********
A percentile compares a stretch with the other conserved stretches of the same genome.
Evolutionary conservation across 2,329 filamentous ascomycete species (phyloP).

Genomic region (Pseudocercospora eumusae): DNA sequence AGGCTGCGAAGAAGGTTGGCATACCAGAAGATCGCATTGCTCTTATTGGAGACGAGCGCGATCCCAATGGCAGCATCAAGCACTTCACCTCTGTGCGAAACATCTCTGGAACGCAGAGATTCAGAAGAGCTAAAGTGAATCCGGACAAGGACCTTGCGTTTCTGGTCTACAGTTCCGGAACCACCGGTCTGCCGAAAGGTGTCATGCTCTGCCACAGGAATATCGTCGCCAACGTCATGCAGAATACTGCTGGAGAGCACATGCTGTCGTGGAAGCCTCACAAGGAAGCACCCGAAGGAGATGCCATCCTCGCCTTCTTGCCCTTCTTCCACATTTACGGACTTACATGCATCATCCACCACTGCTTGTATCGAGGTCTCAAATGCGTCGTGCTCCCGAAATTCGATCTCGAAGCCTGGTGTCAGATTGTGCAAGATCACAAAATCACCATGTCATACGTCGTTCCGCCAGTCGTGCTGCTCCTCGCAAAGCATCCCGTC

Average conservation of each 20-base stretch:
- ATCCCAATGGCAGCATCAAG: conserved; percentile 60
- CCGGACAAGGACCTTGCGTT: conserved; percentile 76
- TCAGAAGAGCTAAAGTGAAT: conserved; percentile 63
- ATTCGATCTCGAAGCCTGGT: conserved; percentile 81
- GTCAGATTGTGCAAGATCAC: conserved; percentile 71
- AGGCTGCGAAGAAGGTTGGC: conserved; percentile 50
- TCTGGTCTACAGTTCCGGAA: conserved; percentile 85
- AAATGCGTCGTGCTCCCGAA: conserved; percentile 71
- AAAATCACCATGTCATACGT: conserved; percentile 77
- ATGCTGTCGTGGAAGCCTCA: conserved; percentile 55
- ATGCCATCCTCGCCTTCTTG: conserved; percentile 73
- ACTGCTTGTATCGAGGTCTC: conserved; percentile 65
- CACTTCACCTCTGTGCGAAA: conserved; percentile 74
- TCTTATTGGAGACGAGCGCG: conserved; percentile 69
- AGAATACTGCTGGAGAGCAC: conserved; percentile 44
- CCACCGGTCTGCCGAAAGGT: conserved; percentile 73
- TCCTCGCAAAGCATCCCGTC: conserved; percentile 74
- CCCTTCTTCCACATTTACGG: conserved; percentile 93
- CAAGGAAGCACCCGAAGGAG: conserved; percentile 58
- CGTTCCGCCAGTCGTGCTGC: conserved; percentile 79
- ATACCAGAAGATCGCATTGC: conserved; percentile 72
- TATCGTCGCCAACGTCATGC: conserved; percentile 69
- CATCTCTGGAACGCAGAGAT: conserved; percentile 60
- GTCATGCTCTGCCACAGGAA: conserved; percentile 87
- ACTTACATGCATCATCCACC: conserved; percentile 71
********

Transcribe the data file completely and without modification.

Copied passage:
A percentile compares a stretch with the other conserved stretches of the same genome.
Evolutionary conservation across 2,329 filamentous ascomycete species (phyloP).

Genomic region (Pseudocercospora eumusae): DNA sequence AGGCTGCGAAGAAGGTTGGCATACCAGAAGATCGCATTGCTCTTATTGGAGACGAGCGCGATCCCAATGGCAGCATCAAGCACTTCACCTCTGTGCGAAACATCTCTGGAACGCAGAGATTCAGAAGAGCTAAAGTGAATCCGGACAAGGACCTTGCGTTTCTGGTCTACAGTTCCGGAACCACCGGTCTGCCGAAAGGTGTCATGCTCTGCCACAGGAATATCGTCGCCAACGTCATGCAGAATACTGCTGGAGAGCACATGCTGTCGTGGAAGCCTCACAAGGAAGCACCCGAAGGAGATGCCATCCTCGCCTTCTTGCCCTTCTTCCACATTTACGGACTTACATGCATCATCCACCACTGCTTGTATCGAGGTCTCAAATGCGTCGTGCTCCCGAAATTCGATCTCGAAGCCTGGTGTCAGATTGTGCAAGATCACAAAATCACCATGTCATACGTCGTTCCGCCAGTCGTGCTGCTCCTCGCAAAGCATCCCGTC

Average conservation of each 20-base stretch:
- ATCCCAATGGCAGCATCAAG: conserved; percentile 60
- CCGGACAAGGACCTTGCGTT: conserved; percentile 76
- TCAGAAGAGCTAAAGTGAAT: conserved; percentile 63
- ATTCGATCTCGAAGCCTGGT: conserved; percentile 81
- GTCAGATTGTGCAAGATCAC: conserved; percentile 71
- AGGCTGCGAAGAAGGTTGGC: conserved; percentile 50
- TCTGGTCTACAGTTCCGGAA: conserved; percentile 85
- AAATGCGTCGTGCTCCCGAA: conserved; percentile 71
- AAAATCACCATGTCATACGT: conserved; percentile 77
- ATGCTGTCGTGGAAGCCTCA: conserved; percentile 55
- ATGCCATCCTCGCCTTCTTG: conserved; percentile 73
- ACTGCTTGTATCGAGGTCTC: conserved; percentile 65
- CACTTCACCTCTGTGCGAAA: conserved; percentile 74
- TCTTATTGGAGACGAGCGCG: conserved; percentile 69
- AGAATACTGCTGGAGAGCAC: conserved; percentile 44
- CCACCGGTCTGCCGAAAGGT: conserved; percentile 73
- TCCTCGCAAAGCATCCCGTC: conserved; percentile 74
- CCCTTCTTCCACATTTACGG: conserved; percentile 93
- CAAGGAAGCACCCGAAGGAG: conserved; percentile 58
- CGTTCCGCCAGTCGTGCTGC: conserved; percentile 79
- ATACCAGAAGATCGCATTGC: conserved; percentile 72
- TATCGTCGCCAACGTCATGC: conserved; percentile 69
- CATCTCTGGAACGCAGAGAT: conserved; percentile 60
- GTCATGCTCTGCCACAGGAA: conserved; percentile 87
- ACTTACATGCATCATCCACC: conserved; percentile 71